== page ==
Moreover, the oscillating class position of the petty bourgeoisie generates a tendency for this class to be easily drawn to Fascist-nationalistic ideology. The petty bourgeoisie’s support for fascist-nationalistic ideology is an expression of their hostility towards, both, big capital, which threatens to pauperise them and the proletariat whose class position they are increasingly compelled to inhabit. Considering that a significant portion of India’s petty bourgeoisie is beginning to feel the pressure of persistent liberalisation, the ‘India Against Corruption’ campaign with its highly nationalistic overtones quickly became an outlet for venting petty bourgeois frustrations. Realising this Team Anna bombarded their Campaign with nationalistic imagery. In fact, deliberate references and analogies to India’s Freedom struggle were continuously drawn to the extent that Anna was projected as independent India’s “Mahatma” and the movement itself as India’s “second freedom” struggle. When criticised for using many conservative and reactionary nationalistic images/slogans, the Campaign deftly responded by putting up images of Bhagat Singh at its central protest venues and resorting to slogans like ‘Inqilab Zindabaad’. Of course, every time ‘Bharat Mata ki Jai’ was sloganeered, the slogan ‘Inqilab Zindabaad’ lost its meaning.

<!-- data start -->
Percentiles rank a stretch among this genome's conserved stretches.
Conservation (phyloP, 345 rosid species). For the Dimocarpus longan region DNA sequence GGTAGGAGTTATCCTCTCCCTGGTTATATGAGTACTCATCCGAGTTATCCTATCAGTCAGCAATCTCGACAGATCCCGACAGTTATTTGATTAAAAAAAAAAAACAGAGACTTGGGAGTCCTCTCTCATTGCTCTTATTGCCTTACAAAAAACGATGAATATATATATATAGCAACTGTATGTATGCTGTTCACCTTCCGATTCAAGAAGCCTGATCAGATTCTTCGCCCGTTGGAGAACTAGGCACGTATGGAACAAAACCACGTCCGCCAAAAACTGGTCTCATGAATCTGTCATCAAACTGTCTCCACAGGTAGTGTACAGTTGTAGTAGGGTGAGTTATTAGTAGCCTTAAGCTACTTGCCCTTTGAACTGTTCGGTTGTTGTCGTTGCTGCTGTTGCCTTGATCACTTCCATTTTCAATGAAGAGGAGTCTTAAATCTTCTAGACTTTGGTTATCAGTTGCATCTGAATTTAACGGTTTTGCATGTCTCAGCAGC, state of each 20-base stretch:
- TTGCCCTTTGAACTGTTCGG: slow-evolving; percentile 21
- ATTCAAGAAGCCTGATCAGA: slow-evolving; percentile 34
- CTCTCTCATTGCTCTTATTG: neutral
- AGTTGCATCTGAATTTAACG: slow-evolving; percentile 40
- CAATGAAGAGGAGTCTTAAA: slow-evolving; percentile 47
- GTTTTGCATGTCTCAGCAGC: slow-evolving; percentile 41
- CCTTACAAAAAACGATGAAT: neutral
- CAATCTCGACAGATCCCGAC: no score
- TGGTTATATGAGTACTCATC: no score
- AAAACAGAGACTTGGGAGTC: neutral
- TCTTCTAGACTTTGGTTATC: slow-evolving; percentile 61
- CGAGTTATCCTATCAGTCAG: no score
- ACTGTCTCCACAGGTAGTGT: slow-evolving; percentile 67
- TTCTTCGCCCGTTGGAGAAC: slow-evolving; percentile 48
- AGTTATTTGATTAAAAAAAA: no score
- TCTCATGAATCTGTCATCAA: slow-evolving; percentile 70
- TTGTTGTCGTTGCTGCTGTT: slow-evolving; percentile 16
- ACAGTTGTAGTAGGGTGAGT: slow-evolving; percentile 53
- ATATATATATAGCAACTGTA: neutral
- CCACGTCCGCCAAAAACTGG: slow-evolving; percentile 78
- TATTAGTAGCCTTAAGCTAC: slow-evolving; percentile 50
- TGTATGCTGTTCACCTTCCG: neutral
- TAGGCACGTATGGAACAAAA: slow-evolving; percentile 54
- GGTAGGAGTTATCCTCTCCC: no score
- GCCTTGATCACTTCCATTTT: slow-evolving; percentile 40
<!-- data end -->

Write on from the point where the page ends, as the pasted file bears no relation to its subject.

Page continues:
What we can conclude from the immediate discussion above is that, due to its contradictory class position, the middle class cannot be the fighting force in any movement that seeks to eradicate corruption in its totality. The tendency for this class to be coopted by bourgeois ideology is immense, and it is precisely for this reason that the bourgeoisie keeps the middle class as its key fighting force in movements it seeks to hegemonise.

Bourgeois Solutions to Mass Discontent